Environmental Engineering Reference
Table 2.4 Measured average g -values and temperatures of a double fa¸ade with different sun shading
40 ◦ blind
Tot. transmission τ
Transm. ext. pane
Energy red. F c
q i / G
Surface temp. ext.
Surface temp. room
Air inlet temp.
Air outlet temp.
When comparing measured and calculated g -values, the results are practically iden-
tical. Whereas the simulated surface temperature levels deviate by a maximum of 1 K,
the simulated outlet air temperatures are 2-4 K lower than the measured values. This
again is due to the heat transfer correlations derived from laboratory experiments
with lower turbulence. The total g -value of the fa¸ade with closed blinds is only 3%
compared with 12% in the laboratory experiment. The main reasons are:
a high average incidence angle of 80 ◦ in the real buildingwith 70% less transmission;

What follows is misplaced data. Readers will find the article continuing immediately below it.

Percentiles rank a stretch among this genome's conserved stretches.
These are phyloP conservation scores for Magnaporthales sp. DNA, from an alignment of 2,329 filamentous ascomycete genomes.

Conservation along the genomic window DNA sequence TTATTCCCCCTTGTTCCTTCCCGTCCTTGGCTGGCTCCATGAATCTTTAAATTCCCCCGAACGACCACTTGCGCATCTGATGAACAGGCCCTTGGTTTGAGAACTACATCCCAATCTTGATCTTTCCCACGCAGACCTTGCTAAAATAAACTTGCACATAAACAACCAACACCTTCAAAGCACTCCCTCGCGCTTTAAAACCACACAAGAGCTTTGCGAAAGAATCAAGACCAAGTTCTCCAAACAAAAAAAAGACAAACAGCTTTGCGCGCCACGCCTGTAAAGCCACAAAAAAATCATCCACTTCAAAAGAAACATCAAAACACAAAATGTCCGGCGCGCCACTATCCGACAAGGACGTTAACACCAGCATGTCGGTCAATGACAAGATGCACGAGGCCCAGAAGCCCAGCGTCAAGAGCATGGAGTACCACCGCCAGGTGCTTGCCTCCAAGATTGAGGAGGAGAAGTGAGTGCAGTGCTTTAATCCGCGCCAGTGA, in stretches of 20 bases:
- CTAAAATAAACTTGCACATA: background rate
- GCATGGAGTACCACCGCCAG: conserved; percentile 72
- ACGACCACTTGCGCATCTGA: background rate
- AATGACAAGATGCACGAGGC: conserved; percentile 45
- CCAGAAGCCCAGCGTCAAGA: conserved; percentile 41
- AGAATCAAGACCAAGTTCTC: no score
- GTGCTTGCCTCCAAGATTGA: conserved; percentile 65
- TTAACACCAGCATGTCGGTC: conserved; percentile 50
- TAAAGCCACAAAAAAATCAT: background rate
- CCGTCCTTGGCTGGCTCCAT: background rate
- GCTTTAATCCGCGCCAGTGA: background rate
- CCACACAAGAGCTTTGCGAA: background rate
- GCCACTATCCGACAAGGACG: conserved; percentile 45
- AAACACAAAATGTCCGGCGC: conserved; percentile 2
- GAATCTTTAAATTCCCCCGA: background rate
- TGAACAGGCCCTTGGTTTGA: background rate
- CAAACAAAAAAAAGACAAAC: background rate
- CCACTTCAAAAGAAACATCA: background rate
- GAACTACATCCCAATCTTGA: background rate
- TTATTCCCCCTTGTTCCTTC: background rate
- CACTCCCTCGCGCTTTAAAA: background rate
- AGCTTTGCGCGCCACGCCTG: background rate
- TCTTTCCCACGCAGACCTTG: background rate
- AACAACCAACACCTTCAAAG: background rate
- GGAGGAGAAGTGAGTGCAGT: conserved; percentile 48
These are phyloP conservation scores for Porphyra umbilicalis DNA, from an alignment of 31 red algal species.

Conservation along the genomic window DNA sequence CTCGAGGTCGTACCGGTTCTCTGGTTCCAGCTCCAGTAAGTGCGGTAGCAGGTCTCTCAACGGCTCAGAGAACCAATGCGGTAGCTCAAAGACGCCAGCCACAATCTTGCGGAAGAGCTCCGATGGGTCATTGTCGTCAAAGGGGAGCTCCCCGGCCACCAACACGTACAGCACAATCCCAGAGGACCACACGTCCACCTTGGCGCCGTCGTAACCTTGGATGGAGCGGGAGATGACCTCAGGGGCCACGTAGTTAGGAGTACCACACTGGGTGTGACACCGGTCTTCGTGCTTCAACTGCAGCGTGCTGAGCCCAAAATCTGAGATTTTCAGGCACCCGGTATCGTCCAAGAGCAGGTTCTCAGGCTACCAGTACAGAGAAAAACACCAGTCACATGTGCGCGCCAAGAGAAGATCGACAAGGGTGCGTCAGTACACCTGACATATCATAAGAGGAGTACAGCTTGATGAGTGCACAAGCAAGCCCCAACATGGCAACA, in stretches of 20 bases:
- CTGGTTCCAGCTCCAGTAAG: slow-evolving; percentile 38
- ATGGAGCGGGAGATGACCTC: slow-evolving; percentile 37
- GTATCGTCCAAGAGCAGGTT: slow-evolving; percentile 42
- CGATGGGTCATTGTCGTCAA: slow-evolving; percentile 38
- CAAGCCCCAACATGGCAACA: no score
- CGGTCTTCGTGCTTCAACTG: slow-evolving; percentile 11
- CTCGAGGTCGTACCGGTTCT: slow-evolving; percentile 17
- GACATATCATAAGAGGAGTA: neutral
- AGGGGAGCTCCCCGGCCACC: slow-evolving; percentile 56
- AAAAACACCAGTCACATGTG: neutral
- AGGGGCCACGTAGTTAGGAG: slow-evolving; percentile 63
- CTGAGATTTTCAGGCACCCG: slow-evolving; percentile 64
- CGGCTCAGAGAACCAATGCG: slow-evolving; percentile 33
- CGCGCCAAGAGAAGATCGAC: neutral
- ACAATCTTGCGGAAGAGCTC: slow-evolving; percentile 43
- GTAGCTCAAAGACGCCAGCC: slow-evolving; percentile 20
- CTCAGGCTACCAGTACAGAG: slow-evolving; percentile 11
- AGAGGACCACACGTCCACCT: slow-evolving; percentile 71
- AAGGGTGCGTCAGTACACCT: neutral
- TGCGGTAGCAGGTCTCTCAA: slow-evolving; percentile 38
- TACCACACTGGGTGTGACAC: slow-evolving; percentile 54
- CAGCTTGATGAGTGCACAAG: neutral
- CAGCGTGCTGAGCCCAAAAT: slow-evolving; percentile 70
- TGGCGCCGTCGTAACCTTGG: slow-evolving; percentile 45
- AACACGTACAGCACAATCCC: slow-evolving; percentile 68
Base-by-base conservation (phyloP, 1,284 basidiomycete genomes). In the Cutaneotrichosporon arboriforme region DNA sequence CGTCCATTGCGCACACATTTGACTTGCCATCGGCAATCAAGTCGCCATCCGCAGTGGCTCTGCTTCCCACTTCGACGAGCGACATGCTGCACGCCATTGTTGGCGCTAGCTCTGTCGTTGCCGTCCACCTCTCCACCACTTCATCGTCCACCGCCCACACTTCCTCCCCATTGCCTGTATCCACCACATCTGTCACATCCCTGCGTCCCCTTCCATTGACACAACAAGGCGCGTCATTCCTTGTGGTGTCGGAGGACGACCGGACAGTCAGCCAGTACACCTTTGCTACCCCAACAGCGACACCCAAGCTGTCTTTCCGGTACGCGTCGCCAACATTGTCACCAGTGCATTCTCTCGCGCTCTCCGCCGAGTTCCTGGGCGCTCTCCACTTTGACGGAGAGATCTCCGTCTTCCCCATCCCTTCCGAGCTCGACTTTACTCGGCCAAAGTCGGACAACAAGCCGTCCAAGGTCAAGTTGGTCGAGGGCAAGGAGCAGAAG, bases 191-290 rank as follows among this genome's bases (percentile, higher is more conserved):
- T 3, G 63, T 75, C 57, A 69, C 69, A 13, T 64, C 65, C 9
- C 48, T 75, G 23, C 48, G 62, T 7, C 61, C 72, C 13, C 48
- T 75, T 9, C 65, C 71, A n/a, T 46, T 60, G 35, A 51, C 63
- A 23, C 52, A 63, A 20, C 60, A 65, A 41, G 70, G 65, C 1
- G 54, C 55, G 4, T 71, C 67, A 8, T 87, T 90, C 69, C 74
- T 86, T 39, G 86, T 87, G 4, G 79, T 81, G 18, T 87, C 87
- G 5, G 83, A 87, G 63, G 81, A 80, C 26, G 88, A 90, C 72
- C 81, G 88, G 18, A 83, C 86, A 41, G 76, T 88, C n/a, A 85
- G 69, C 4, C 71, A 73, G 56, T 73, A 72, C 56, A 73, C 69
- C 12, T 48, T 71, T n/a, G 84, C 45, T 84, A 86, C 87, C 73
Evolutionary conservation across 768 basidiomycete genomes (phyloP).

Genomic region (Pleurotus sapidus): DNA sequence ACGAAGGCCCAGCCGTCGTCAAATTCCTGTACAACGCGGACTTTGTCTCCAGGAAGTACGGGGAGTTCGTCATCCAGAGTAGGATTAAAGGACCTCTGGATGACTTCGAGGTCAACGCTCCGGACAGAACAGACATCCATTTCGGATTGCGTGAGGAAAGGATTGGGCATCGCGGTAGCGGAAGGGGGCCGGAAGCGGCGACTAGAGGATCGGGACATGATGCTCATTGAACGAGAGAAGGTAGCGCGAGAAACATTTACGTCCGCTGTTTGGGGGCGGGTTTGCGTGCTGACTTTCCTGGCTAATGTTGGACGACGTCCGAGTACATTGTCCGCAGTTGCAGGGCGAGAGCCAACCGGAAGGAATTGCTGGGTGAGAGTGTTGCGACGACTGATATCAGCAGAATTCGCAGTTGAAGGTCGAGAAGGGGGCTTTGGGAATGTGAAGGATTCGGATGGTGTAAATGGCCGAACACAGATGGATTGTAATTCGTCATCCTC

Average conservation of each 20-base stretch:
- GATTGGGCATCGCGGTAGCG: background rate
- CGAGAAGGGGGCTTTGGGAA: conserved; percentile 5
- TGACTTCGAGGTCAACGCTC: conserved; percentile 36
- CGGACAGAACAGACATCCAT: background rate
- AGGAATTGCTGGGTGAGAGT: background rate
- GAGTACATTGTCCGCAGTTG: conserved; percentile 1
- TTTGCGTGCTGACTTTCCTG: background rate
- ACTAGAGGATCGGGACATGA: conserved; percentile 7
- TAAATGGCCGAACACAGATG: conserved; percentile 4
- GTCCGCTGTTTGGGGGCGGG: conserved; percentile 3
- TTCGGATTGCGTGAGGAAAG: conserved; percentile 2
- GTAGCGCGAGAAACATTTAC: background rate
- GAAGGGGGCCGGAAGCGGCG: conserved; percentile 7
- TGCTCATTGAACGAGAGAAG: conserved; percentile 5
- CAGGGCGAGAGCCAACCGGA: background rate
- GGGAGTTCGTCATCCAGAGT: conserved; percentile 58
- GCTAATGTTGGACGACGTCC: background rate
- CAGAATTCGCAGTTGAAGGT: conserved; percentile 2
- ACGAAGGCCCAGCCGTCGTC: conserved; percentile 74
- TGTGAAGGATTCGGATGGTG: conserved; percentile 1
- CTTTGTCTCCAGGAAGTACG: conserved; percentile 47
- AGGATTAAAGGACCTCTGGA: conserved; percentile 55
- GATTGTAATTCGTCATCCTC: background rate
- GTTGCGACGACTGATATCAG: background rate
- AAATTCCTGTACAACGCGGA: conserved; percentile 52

13% lower transmission of the thicker external pane;
about 10% less transmission due to dirtying of the real fa¸ade.
In conclusion it can be said that double fa¸ades with integrated sun shading elements
effectively reduce external gains through solar irradiance with measured g -values as
low as 3% for completely closed blinds and 7% for partly closed blinds. If low-e coated
glazing is used to separate the air gap thermally from the room air, the secondary heat
fluxes are also low. However, the ambient air is heated significantly through absorption
in the double fa¸ade. If this air is used to ventilate the adjacent rooms, ventilation heat
gains occur, which reduce energy consumption in winter, but add to the cooling load
2.3 Cooling Loads through Ventilation Gains
2.3.1 Double Fa¸ade Experiments
Ventilation heat gains through a double fa¸ade depend on the air exchange rate between
the fa¸ade and the adjacent room and on the absorption characteristics of the glazing